ATLASP is based upon a minimal core set of commands and controlling constraints. The required set and complete specification of ATLASP commands are presented in [Jones 1996], though we will briefly overview the look and feel of the protocol. These commands are similar in naming and function to those previously specified for the API.
ATLASP permits varying degrees of secure server-to-server communication for automatic link maintenance with minimal network impact. Atlas accomplishes this with the LINK, UNLINK, UPDATE, and VERIFY methods. A small set of optional commands and constraints are supported which allow users to modify security information. The client-to-server communication has requirements for small light-weight transactions, which are supported by the INTO, OUTOF, EXISTS, and QUERY methods.
Table 1 presents examples of various commands and their associated responses. Each Atlas message is similar in syntax to the LINK command. Note that the protocol is quite similar to HTTP, though some of the capabilities of HTTP are not necessary for Atlas. Many of the similarities stem from the use of human readable, easily parsed content, using standard CRLF delimiters and name:value pairs for much of the information. A method for negotiation is included as well as the capability to maintain a connection for multiple transactions. In addition, a content/encryption negotiation process is specified in ATLASP, and is currently being implemented.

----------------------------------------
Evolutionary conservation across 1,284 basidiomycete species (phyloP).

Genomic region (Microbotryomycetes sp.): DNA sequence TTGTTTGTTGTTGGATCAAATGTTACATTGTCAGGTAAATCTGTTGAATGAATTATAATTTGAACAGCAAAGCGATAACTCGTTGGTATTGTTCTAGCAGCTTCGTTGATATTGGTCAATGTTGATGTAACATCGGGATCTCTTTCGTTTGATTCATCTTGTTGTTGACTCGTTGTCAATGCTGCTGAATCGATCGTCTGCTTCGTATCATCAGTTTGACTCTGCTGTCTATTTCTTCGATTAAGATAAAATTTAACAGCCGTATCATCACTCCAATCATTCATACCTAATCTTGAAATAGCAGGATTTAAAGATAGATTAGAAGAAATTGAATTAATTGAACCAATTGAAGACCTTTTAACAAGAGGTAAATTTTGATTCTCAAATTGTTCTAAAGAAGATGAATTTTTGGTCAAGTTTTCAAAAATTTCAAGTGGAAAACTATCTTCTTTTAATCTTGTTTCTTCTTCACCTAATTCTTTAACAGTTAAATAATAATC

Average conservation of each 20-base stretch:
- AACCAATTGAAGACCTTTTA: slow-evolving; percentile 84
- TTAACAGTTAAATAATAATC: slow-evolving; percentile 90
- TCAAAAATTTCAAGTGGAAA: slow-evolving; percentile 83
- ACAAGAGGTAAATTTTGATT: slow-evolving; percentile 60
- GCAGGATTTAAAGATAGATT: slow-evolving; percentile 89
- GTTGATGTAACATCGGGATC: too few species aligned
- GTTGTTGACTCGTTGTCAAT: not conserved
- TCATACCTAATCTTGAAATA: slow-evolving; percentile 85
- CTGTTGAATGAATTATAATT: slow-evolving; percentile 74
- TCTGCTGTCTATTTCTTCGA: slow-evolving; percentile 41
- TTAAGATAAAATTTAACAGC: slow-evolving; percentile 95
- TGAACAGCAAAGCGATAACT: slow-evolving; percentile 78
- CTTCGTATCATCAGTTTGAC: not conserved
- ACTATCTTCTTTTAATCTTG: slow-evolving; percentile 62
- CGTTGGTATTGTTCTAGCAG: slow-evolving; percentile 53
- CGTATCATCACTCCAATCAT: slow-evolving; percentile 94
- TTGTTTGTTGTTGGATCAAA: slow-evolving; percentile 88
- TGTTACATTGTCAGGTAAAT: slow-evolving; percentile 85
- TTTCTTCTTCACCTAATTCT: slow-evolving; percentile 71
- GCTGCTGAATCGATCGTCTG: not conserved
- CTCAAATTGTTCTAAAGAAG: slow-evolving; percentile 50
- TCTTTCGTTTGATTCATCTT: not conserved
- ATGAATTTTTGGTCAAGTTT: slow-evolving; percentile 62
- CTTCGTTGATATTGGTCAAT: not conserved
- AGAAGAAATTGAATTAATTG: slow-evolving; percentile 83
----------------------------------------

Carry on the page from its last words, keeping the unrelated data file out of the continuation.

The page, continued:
Upon receipt of the LINK command, the Atlas server parses the message and places the link attributes into the hyperlink database. Likewise, when an UPDATE message is received, Atlas extracts the new link information and issues the corresponding Update call via the API to the database. The VERIFY command is used to acknowledge the completion of a transaction (discussed below). In the scenario where an Atlas server receives a DELETE message regarding the removal of a hyperlink to a local object, the Atlas server removes the surface hyperlink from the database, but leaves the object meta-information intact. Using Figure 1, this scenario translates to the forward link from D1 on Server B being removed. Server B sends a DELETE message to Server A, which removes the link for its local database.